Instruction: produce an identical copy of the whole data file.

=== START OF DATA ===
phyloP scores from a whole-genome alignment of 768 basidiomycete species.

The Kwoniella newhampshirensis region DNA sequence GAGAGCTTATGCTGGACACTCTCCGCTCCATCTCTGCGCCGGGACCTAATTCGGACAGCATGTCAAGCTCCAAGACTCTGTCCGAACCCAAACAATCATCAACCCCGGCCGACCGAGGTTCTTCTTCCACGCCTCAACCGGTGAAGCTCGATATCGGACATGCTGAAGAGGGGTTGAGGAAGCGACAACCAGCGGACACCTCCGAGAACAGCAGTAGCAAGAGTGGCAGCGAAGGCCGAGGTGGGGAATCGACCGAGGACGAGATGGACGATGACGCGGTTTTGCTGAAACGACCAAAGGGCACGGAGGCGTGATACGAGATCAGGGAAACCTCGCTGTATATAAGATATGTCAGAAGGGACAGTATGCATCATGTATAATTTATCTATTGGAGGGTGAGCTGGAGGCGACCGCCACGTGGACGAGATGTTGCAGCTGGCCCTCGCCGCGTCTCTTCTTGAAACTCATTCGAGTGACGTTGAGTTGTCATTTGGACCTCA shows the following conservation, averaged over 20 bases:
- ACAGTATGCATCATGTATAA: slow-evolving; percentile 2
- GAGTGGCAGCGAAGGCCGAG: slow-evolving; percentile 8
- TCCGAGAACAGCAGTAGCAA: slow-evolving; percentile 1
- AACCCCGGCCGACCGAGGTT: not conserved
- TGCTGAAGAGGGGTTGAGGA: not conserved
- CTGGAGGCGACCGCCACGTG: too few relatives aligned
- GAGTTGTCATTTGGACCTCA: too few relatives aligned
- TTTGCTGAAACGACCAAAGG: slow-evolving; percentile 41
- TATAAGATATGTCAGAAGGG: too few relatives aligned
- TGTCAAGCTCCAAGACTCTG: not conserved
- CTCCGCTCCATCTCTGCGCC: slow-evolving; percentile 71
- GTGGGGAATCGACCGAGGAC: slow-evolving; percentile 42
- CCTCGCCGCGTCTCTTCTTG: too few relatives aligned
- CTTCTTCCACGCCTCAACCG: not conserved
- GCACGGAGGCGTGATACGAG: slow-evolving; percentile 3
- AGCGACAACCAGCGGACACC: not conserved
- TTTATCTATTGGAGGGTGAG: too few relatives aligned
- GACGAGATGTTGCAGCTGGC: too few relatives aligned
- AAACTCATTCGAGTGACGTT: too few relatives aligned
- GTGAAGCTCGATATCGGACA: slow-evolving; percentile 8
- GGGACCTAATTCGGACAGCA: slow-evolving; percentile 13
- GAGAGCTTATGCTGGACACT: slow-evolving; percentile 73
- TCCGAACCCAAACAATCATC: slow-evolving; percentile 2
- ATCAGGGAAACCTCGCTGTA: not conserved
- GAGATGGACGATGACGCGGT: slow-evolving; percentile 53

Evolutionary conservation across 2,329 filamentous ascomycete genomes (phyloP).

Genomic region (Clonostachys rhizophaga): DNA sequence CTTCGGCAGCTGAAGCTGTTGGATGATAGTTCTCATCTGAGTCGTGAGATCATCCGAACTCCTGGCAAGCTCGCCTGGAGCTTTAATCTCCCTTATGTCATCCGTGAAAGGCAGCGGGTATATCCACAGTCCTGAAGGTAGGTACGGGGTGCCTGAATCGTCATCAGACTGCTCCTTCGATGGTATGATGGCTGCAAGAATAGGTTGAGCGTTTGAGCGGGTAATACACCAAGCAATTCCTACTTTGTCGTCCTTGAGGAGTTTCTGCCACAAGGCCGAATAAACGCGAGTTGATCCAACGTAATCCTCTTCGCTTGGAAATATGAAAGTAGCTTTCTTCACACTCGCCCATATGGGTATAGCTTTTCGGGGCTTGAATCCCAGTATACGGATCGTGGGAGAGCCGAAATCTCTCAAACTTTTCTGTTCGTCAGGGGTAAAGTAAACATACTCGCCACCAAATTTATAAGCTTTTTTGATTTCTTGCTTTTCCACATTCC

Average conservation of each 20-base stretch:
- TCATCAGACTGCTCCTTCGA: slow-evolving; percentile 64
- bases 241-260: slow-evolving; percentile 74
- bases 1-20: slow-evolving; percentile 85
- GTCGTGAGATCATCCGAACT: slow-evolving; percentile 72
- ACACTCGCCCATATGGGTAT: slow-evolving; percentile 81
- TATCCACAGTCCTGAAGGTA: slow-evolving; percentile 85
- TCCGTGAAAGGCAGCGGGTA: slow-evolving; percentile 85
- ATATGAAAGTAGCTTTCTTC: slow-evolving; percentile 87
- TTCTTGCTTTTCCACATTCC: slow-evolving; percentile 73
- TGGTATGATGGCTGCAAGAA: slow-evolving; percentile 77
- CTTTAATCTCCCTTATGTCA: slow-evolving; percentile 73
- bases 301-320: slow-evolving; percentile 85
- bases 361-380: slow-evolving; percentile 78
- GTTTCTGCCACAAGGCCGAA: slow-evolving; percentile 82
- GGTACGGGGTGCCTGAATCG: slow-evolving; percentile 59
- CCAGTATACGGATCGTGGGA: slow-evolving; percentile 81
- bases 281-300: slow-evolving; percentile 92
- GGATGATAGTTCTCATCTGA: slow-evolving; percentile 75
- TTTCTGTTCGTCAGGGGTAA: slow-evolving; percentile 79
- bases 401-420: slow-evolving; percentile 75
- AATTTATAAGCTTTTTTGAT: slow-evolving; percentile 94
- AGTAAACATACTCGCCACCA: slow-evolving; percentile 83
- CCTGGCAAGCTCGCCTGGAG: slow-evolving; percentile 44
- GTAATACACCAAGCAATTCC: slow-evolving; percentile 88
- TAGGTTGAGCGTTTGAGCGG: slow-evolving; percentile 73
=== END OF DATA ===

phyloP scores from a whole-genome alignment of 768 basidiomycete species.

The Kwoniella newhampshirensis region DNA sequence GAGAGCTTATGCTGGACACTCTCCGCTCCATCTCTGCGCCGGGACCTAATTCGGACAGCATGTCAAGCTCCAAGACTCTGTCCGAACCCAAACAATCATCAACCCCGGCCGACCGAGGTTCTTCTTCCACGCCTCAACCGGTGAAGCTCGATATCGGACATGCTGAAGAGGGGTTGAGGAAGCGACAACCAGCGGACACCTCCGAGAACAGCAGTAGCAAGAGTGGCAGCGAAGGCCGAGGTGGGGAATCGACCGAGGACGAGATGGACGATGACGCGGTTTTGCTGAAACGACCAAAGGGCACGGAGGCGTGATACGAGATCAGGGAAACCTCGCTGTATATAAGATATGTCAGAAGGGACAGTATGCATCATGTATAATTTATCTATTGGAGGGTGAGCTGGAGGCGACCGCCACGTGGACGAGATGTTGCAGCTGGCCCTCGCCGCGTCTCTTCTTGAAACTCATTCGAGTGACGTTGAGTTGTCATTTGGACCTCA shows the following conservation, averaged over 20 bases:
- ACAGTATGCATCATGTATAA: slow-evolving; percentile 2
- GAGTGGCAGCGAAGGCCGAG: slow-evolving; percentile 8
- TCCGAGAACAGCAGTAGCAA: slow-evolving; percentile 1
- AACCCCGGCCGACCGAGGTT: not conserved
- TGCTGAAGAGGGGTTGAGGA: not conserved
- CTGGAGGCGACCGCCACGTG: too few relatives aligned
- GAGTTGTCATTTGGACCTCA: too few relatives aligned
- TTTGCTGAAACGACCAAAGG: slow-evolving; percentile 41
- TATAAGATATGTCAGAAGGG: too few relatives aligned
- TGTCAAGCTCCAAGACTCTG: not conserved
- CTCCGCTCCATCTCTGCGCC: slow-evolving; percentile 71
- GTGGGGAATCGACCGAGGAC: slow-evolving; percentile 42
- CCTCGCCGCGTCTCTTCTTG: too few relatives aligned
- CTTCTTCCACGCCTCAACCG: not conserved
- GCACGGAGGCGTGATACGAG: slow-evolving; percentile 3
- AGCGACAACCAGCGGACACC: not conserved
- TTTATCTATTGGAGGGTGAG: too few relatives aligned
- GACGAGATGTTGCAGCTGGC: too few relatives aligned
- AAACTCATTCGAGTGACGTT: too few relatives aligned
- GTGAAGCTCGATATCGGACA: slow-evolving; percentile 8
- GGGACCTAATTCGGACAGCA: slow-evolving; percentile 13
- GAGAGCTTATGCTGGACACT: slow-evolving; percentile 73
- TCCGAACCCAAACAATCATC: slow-evolving; percentile 2
- ATCAGGGAAACCTCGCTGTA: not conserved
- GAGATGGACGATGACGCGGT: slow-evolving; percentile 53

Evolutionary conservation across 2,329 filamentous ascomycete genomes (phyloP).

Genomic region (Clonostachys rhizophaga): DNA sequence CTTCGGCAGCTGAAGCTGTTGGATGATAGTTCTCATCTGAGTCGTGAGATCATCCGAACTCCTGGCAAGCTCGCCTGGAGCTTTAATCTCCCTTATGTCATCCGTGAAAGGCAGCGGGTATATCCACAGTCCTGAAGGTAGGTACGGGGTGCCTGAATCGTCATCAGACTGCTCCTTCGATGGTATGATGGCTGCAAGAATAGGTTGAGCGTTTGAGCGGGTAATACACCAAGCAATTCCTACTTTGTCGTCCTTGAGGAGTTTCTGCCACAAGGCCGAATAAACGCGAGTTGATCCAACGTAATCCTCTTCGCTTGGAAATATGAAAGTAGCTTTCTTCACACTCGCCCATATGGGTATAGCTTTTCGGGGCTTGAATCCCAGTATACGGATCGTGGGAGAGCCGAAATCTCTCAAACTTTTCTGTTCGTCAGGGGTAAAGTAAACATACTCGCCACCAAATTTATAAGCTTTTTTGATTTCTTGCTTTTCCACATTCC

Average conservation of each 20-base stretch:
- TCATCAGACTGCTCCTTCGA: slow-evolving; percentile 64
- bases 241-260: slow-evolving; percentile 74
- bases 1-20: slow-evolving; percentile 85
- GTCGTGAGATCATCCGAACT: slow-evolving; percentile 72
- ACACTCGCCCATATGGGTAT: slow-evolving; percentile 81
- TATCCACAGTCCTGAAGGTA: slow-evolving; percentile 85
- TCCGTGAAAGGCAGCGGGTA: slow-evolving; percentile 85
- ATATGAAAGTAGCTTTCTTC: slow-evolving; percentile 87
- TTCTTGCTTTTCCACATTCC: slow-evolving; percentile 73
- TGGTATGATGGCTGCAAGAA: slow-evolving; percentile 77
- CTTTAATCTCCCTTATGTCA: slow-evolving; percentile 73
- bases 301-320: slow-evolving; percentile 85
- bases 361-380: slow-evolving; percentile 78
- GTTTCTGCCACAAGGCCGAA: slow-evolving; percentile 82
- GGTACGGGGTGCCTGAATCG: slow-evolving; percentile 59
- CCAGTATACGGATCGTGGGA: slow-evolving; percentile 81
- bases 281-300: slow-evolving; percentile 92
- GGATGATAGTTCTCATCTGA: slow-evolving; percentile 75
- TTTCTGTTCGTCAGGGGTAA: slow-evolving; percentile 79
- bases 401-420: slow-evolving; percentile 75
- AATTTATAAGCTTTTTTGAT: slow-evolving; percentile 94
- AGTAAACATACTCGCCACCA: slow-evolving; percentile 83
- CCTGGCAAGCTCGCCTGGAG: slow-evolving; percentile 44
- GTAATACACCAAGCAATTCC: slow-evolving; percentile 88
- TAGGTTGAGCGTTTGAGCGG: slow-evolving; percentile 73